Restrictive vs. Nonrestrictive
If the adjectival clause or phrase is nonrestrictive, put commas around it. If the clause or phrase is restrictive, do not put commas around it. See the discussion of that vs. which in chapter 4 of the eBook Developing a Powerful Writing Style, "Word War IV: Clauses vs. Phrases."
Here's a quick review:
A nonrestrictive clause or phrase does not identify or single out the noun modified. From context, the reader knows the noun modified and does not need the information in the clause or phrase to define "which one." A nonrestrictive clause is introduced by the word which (or who, whom, or whose, if appropriate). You must use commas to set off the nonrestrictive clause or phrase.
A restrictive clause or phrase identifies or singles out the noun modified. From context, the reader does not know "which one" and needs the information in the clause or phrase to identify "which one." When you use a restrictive clause or phrase, there must be others (persons, places, or things named by the noun) from which you can single this one out. Use that (or who, whom, or whose, if appropriate) to introduce restrictive clauses. No commas should appear with a restrictive clause or phrase.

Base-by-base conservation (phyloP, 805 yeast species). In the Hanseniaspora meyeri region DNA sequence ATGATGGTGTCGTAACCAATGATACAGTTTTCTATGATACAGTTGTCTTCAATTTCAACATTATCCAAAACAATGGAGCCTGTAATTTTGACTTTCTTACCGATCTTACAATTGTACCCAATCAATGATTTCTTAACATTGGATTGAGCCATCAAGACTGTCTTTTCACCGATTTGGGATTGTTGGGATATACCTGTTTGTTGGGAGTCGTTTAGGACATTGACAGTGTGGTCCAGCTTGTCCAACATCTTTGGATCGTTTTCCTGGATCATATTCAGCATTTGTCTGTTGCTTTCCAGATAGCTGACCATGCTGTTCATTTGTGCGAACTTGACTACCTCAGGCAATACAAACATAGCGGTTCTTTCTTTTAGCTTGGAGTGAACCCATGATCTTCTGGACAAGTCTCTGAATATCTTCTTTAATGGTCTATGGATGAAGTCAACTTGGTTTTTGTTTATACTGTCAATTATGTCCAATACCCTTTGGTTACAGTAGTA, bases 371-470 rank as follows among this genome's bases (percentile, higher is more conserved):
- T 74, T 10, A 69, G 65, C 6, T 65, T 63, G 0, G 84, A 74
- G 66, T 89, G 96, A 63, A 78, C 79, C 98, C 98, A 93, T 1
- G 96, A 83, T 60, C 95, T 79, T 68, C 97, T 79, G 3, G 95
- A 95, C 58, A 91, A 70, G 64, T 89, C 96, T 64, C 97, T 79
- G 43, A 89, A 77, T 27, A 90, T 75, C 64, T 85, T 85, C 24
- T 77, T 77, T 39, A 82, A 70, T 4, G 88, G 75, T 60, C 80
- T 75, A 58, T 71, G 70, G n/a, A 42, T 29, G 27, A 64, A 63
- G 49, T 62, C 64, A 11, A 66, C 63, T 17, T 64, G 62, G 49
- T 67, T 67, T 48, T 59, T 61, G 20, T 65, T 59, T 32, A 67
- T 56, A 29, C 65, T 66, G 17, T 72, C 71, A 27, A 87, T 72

Perhaps examples will illustrate the distinction:
The report that the agency submitted was well researched. (Restrictive. Identifies which report among all other reports. No commas.)
The report, which the agency submitted, was well researched. (Nonrestrictive. From context the reader already knows which report because you've been talking about it or because necessarily there's only one report. Use commas.)
The judge sitting next to the clerk leaned over to ask a question. (Restrictive. Identifies which judge among the other judges that necessarily exist in the context. Perhaps it's a three-judge panel. No commas.)
The judge, sitting next to the clerk, leaned over to ask a question. (Nonrestrictive. The reader already knows which judge, or from context there is only one judge. Use commas.)
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